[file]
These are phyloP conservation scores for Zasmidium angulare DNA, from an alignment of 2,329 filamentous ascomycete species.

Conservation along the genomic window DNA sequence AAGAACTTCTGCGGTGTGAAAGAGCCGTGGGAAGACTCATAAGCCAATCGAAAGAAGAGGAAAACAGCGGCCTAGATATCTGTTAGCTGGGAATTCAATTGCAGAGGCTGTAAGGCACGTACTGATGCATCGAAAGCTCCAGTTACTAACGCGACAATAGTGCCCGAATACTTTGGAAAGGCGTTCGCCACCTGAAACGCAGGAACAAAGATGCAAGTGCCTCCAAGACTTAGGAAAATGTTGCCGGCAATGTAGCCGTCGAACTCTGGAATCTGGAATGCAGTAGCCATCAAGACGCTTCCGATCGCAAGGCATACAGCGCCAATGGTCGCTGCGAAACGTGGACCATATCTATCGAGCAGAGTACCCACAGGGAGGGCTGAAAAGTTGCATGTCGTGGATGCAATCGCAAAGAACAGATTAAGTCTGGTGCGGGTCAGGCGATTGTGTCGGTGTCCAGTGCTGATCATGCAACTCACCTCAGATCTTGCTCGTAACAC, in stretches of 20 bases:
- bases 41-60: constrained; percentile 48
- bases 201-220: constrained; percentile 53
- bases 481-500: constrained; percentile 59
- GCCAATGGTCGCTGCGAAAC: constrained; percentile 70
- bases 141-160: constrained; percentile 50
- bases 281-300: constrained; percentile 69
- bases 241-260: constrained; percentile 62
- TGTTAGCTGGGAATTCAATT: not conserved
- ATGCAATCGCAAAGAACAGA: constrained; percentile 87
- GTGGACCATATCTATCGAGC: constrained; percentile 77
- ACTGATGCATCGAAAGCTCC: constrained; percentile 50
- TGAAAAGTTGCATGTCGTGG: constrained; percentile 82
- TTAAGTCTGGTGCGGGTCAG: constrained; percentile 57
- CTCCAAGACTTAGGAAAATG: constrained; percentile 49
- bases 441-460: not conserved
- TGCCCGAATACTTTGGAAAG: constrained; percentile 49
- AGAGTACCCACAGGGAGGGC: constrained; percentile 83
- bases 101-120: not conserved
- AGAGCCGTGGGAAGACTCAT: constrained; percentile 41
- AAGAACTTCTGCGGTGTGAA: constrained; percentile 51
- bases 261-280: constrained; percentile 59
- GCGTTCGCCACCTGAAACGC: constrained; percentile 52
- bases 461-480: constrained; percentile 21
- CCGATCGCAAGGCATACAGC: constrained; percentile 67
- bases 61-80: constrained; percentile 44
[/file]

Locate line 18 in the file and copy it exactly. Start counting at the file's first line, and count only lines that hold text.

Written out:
- TGCCCGAATACTTTGGAAAG: constrained; percentile 49